The Gospel forbids private revenge, and Christ stresses this so often lest the apostles think that they should usurp the government from those who hold it, as in the Jewish dream of the messianic kingdom; instead, he would have them know their duty to teach that the spiritual kingdom does not change the civil government. Thus private revenge is forbidden not as an evangelical counsel but as a command (Matt. 5:39; Rom. 12:19). Public redress through a judge is not forbidden but expressly commanded, and it is a work of God according to Paul (Rom. 13:1ff.). Now the various kinds of public redress are court decisions, punishments, wars, military service.
Theodore G. Tappert | ed., The Book of Concord the Confessions of the Evangelical Lutheran Church. (Philadelphia: Mühlenberg Press, 1959), 223 (Apology of the Augsburg Confession, ch. 16)
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This post is misleading. The headline and the quotation do not precisely match.
By “A Future Earthly Golden Age Before Christ’s Return,” are you are referring to classic Reformed postmillennial thought? If so, it’s a cheap shot. If not, precisely what is the reference? Please clarify.
And exactly who is it among Reformed theologians who think “that they should usurp the government from those who hold it”?
Postmillennialism is not necessarily in conflict with the Reformed confessions and catechisms. It has an excellent pedigree and has been believed and defended biblically by some of our most illustrious fathers in the faith.
In my opinion, this post misrepresents a legitimate orthodox eschatological position. I do not like it.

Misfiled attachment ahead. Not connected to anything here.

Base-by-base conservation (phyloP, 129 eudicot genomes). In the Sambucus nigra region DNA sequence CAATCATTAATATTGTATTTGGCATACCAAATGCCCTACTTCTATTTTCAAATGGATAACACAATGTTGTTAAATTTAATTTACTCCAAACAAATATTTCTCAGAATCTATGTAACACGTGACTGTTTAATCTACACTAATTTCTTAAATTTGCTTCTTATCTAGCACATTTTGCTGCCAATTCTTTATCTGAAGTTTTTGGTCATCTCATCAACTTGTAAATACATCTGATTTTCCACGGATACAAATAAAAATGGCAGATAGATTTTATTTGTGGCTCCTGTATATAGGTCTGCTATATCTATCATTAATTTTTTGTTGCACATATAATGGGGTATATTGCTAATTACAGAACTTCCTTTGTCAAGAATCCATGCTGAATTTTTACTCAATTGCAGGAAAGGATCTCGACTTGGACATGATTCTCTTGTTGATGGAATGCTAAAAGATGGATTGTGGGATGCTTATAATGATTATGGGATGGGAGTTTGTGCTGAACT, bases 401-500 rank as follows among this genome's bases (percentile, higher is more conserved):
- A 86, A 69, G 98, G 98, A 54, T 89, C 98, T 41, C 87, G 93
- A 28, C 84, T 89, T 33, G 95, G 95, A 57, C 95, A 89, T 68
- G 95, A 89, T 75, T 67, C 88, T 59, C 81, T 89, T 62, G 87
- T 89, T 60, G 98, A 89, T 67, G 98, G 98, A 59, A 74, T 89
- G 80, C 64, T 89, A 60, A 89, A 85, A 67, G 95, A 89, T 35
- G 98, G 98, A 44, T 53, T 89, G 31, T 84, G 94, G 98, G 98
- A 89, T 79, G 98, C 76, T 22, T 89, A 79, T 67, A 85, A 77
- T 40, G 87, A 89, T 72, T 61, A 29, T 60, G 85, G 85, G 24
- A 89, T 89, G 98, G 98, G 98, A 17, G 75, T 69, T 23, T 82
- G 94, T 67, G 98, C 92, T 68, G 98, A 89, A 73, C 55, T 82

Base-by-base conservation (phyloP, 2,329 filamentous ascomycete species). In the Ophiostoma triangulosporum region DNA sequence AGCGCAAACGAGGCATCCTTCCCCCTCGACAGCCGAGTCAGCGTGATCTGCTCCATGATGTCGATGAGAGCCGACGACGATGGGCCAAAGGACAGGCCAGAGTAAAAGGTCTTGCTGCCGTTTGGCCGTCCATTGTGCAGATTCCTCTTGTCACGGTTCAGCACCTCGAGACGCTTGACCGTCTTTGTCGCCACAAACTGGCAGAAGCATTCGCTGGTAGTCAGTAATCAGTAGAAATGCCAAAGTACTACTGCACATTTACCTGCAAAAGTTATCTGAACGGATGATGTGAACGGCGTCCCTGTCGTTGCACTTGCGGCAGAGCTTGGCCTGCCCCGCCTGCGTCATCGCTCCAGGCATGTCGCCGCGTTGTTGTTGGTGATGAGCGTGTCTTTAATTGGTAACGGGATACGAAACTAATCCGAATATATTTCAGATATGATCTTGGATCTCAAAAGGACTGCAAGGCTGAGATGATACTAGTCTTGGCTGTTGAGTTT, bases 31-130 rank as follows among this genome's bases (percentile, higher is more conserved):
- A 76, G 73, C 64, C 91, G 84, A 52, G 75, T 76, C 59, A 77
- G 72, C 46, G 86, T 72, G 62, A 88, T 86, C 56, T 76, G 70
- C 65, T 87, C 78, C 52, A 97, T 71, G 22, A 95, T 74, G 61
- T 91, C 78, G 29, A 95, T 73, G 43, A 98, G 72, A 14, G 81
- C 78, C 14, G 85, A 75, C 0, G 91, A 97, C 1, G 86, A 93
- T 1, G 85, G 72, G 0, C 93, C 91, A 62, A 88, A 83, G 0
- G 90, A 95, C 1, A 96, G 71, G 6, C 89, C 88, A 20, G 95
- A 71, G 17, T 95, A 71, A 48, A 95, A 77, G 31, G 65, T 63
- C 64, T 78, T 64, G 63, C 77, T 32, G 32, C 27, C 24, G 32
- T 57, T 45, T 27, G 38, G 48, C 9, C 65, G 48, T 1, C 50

It’s not a cheap shot. It’s a warning from the Reformation about the dangers of a theology of earthly glory. Yes, that includes some versions of post-millennialism. If you listened to the Heidelcast series on eschatology you know that I’m ardently amillennial and strongly critical of all forms of premillennialism and what passes for “postmillennialism” in the theorecon movement.
The headline was entirely accurate. This was the consistent position of the Reformed and the Lutherans. I’ve quoted the Second Helvetic Confession (ch. 11) saying this very same thing almost verbatim. It’s the language of the Augsburg Confession (1530).
It was aimed originally at Anabaptist chiliasts but it applies as well to those P&R chiliasts in the late 16th century and to those postmillennialists who look for an earthly glory age before Christ’s return.
As you know, however, not all “postmillennialists” are the same. Prior to the early 20th century there were only two categories: premillennialism (chiliasm) and postmillennialism, which included what later came to known as amillennialism. Most all of the 16th century Protestants were what we today call amil.
There did develop in the 17th century and beyond some idea of an earthly glory age but to the degree it ended up advocating essentially a revised version of the chiliast vision of the future, it falls under the condemnation of the Augsburg and the Second Helvetic.
We ought to let our Protestant forebears chasten us on this.